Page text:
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Alcoholism pp 139-143 | Cite as

Biochemical and Genetic Studies in ALDH1-Deficient Subjects

  • Roberta Ward
  • Andrew Macpherson
  • Margaret Warren-Perry
  • Vibha Dave
  • Lily Hsu
  • Akira Yoshida
  • Timothy J. Peters
Part of the NATO ASI Series book series (NSSA, volume 206)

Abstract

At least nine isoenzymes of aldehyde dehydrogenase (E.C.1.2.1.3.) have been identified in man based on their enzymatic characteristics and physiochemical properties (Yoshida et al., 1990). Liver mitochondrial aldehyde dehydrogenase (ALDH2) probably plays a major role in acetaldehyde metabolism as its low km (1–2μM) is compatible with the circulating acetaldehyde levels after alcohol ingestion in both normal subjects and alcohol abusers (Arthur et al.,1984: Schumate et al., 1967; Kelding et al., 1983; Mezey and Tubon, 1971; Peters et al.,1987). The ALDH2 gene is 44 kbp in length and contains at least 12 exons which encode 517 amino acid residues (Hsu et al., 1988). These precisely match the reported protein sequence of ALDH2 (Hempel et al., 1985). A point mutation (C→A) leads to the formation of an enzymatically inactive subunit in exon 12 of the genetic sequence (Yoshida et al., 1984). This occurs in over 50% of Orientals (Goedde et al., 1979) and such individuals suffer an alcohol-flush reaction after ingestion of small amounts of ethanol. This is attributable to high circulating acetaldehyde concentrations (in excess of 15 µmol) and causes clinical symptoms such as increase in blood pressure and pulse rate (Wolffe, 1973).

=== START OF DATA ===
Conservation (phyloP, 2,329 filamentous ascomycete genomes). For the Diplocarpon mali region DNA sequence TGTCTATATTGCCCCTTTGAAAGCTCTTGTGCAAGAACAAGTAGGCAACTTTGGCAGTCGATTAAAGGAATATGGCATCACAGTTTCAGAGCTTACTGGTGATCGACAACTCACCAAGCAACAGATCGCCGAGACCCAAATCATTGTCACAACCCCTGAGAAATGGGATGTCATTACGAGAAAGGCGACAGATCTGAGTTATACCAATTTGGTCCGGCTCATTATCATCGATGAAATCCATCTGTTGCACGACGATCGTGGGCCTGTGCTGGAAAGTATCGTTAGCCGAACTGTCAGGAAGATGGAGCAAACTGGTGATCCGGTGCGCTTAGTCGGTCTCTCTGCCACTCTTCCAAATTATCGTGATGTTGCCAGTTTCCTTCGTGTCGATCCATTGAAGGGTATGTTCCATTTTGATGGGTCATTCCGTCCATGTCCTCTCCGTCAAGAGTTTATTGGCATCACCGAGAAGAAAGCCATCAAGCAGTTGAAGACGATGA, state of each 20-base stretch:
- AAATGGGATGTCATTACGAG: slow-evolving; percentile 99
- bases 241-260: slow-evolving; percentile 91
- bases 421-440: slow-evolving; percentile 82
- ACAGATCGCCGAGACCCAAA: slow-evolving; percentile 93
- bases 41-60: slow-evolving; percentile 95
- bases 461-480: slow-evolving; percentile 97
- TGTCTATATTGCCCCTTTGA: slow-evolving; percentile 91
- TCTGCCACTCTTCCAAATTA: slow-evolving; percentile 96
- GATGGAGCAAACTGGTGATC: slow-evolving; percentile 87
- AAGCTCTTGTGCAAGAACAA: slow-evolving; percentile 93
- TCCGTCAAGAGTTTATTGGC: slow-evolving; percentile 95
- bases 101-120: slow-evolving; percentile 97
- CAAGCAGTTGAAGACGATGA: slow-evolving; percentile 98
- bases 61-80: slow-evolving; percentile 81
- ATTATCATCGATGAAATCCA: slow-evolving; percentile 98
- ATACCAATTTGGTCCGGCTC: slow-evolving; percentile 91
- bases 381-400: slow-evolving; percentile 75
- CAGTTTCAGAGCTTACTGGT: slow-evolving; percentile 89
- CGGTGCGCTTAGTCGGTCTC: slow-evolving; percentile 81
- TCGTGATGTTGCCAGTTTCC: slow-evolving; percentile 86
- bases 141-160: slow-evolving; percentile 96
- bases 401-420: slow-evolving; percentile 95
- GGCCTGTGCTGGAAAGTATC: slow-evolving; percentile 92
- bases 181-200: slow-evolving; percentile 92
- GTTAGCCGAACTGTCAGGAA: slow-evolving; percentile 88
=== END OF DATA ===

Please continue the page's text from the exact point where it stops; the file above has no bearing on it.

Keywords

Aldehyde Dehydrogenase ALDHI Activity ALDH2 Gene Alcohol Sensitivity Acetaldehyde Metabolism 
These keywords were added by machine and not by the authors. This process is experimental and the keywords may be updated as the learning algorithm improves.

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Copyright information

© Plenum Press, New York 1991

Authors and Affiliations

  • Roberta Ward
    • 1
  • Andrew Macpherson
    • 1
  • Margaret Warren-Perry
    • 1
  • Vibha Dave
    • 2
  • Lily Hsu
    • 2
  • Akira Yoshida
    • 2
  • Timothy J. Peters
    • 1
  1. 1.Department of Clinical BiochemistryKing’s College School of Medicine & DentistryLondonUK
  2. 2.Molecular GeneticsBeckman Research InstituteDuarteUSA

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